The Sun Shines and Dublin City Sprays (chemicals)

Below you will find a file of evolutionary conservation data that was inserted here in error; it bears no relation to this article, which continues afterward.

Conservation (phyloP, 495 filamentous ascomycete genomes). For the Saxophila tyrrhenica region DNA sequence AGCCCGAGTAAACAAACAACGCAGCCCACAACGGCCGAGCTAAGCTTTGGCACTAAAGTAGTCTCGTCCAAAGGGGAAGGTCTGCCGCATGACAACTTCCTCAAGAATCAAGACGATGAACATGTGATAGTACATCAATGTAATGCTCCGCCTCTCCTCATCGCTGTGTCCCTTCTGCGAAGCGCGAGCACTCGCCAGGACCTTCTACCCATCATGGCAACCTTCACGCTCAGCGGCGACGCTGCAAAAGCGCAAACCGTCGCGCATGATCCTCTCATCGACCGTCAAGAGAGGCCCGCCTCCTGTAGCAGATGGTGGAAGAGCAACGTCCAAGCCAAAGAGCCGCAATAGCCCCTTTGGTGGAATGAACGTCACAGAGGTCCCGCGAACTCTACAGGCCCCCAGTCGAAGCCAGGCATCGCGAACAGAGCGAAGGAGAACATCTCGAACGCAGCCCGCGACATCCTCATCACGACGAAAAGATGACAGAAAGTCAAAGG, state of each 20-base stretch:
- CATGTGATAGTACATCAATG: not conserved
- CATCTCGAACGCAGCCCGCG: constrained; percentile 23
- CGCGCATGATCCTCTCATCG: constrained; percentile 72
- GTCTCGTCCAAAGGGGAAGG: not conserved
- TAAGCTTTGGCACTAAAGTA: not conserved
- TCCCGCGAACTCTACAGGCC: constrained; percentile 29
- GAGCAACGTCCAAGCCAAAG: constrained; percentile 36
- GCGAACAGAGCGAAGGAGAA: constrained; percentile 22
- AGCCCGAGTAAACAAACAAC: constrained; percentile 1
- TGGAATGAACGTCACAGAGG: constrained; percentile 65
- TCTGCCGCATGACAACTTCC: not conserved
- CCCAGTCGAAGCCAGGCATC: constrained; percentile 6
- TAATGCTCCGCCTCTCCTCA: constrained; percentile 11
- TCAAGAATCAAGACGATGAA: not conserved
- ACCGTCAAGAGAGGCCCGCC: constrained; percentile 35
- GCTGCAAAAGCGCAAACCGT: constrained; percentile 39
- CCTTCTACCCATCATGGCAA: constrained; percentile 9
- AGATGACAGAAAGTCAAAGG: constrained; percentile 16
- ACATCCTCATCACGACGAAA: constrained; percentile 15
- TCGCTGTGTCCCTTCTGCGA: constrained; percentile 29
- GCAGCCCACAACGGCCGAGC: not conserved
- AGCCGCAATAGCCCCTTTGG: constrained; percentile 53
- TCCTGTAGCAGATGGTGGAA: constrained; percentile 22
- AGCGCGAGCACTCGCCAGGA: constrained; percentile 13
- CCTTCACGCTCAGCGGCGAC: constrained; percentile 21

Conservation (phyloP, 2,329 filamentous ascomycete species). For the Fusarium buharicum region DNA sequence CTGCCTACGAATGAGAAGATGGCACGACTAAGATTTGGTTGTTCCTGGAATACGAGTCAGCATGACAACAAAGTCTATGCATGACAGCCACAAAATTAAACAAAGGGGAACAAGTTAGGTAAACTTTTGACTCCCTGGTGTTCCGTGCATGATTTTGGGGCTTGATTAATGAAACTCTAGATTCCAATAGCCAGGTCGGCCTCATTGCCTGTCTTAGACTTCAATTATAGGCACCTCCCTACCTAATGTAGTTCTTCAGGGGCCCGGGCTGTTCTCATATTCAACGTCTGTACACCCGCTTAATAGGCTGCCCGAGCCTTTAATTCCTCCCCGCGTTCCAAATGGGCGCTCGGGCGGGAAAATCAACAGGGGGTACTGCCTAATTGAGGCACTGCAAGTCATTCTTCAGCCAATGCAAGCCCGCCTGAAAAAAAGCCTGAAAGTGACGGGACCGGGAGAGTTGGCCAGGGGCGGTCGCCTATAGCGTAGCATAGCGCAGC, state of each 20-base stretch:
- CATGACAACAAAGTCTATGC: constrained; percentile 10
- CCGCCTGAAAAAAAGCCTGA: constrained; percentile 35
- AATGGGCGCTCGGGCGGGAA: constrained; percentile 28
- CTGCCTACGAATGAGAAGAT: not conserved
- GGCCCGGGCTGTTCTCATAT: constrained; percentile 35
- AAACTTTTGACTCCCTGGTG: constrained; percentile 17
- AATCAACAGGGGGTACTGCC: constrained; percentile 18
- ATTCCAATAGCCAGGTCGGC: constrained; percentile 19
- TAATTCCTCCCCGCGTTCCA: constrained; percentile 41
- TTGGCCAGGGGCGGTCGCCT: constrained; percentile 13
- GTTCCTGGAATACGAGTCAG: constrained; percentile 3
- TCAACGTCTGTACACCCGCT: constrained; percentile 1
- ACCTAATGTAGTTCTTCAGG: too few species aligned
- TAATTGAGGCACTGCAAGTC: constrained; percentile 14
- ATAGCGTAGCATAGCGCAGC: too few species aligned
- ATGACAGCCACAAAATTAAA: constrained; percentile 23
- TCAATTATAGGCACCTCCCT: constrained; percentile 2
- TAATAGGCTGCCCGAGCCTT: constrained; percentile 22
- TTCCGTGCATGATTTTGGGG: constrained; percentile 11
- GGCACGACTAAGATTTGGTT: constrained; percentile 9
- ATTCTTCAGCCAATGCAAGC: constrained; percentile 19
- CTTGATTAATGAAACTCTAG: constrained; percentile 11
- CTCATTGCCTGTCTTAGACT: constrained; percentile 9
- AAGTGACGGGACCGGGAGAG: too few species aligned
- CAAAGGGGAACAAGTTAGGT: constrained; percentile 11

It is not only the decline in bees and biodiversity we should be considering. Stoneybatter is now a haven for young families who's small children learn to walk, and play on our streets. Similar to our local pets, they do not think discriminately about what they put in their mouths. When DCC spray the weeds in our neighbourhood gutters they do not remove them. This organic matter breaks down on the street and fertilises the more tenacious weeds which quickly return. I suspect that this expensive and toxic solution to what some consider 'untidiness' is contributing to our weed problem in the long term.Untidiness, similar to Beauty, is in the eye of the beholder. I would rather see living plants than dead ones on my street and favour a strategy that would eliminate the use of chemicals. I have cleared my own patch (and feel most residents would do so) if this would keep our streets safe for children, pets and wildlife. Even the Irish Tidy Towns Competition Ireland, gatekeeper of the term, has been rethinking it's standards in recent years to embrace habitats that attract and sustain wildlife. This budget aimed at keeping our streets clean is a knee jerk reaction to a problem that deserves informed consideration. During a period of staff shortages this money would be far more effectively spent on clearing the illegal dumping that plagues our streets. 'Weeds' are not a health hazard (until sprayed), bags, oozing used nappies, dog excrement and rotting food that attract vermin, most certainly are! A recent Guardian article, Glyphosate is a 'probably carcinogenic' pesticide. Why do cities still use it?, documents conversations that are taking place in UK cities about this issue and alternative strategies they are putting in place. Ireland has one of the highest rates of Cancer in the world, just under the USA. When I first moved to Ireland in 1976 DDT and Paraquat, already outlawed in the US, were still in common use in Ireland. How times have changed! In light of the new evidence that is emerging surrounding Glyphosate's potential dangers and our status as Green Ambassadors leading an international campaign for "a new model of future-thinking agriculture,"can we afford not to consider alternative strategies for weed control on our streets and in our fields? If you live in Dublin and would like to declare your a 'no spray' zone, or simply discuss your concerns regarding the use of Glyphosate on our streets, call John McPartlan, Dublin City Council Public Realm Officer at 01 2225303. Kaethe Burt-O'Dea Addendum: For a humorous but informative romp through the subject view the recent Undercurrent/Guardian video 'Why are we being fed by a poison expert?' and the follow up article responding to the comments it spawned.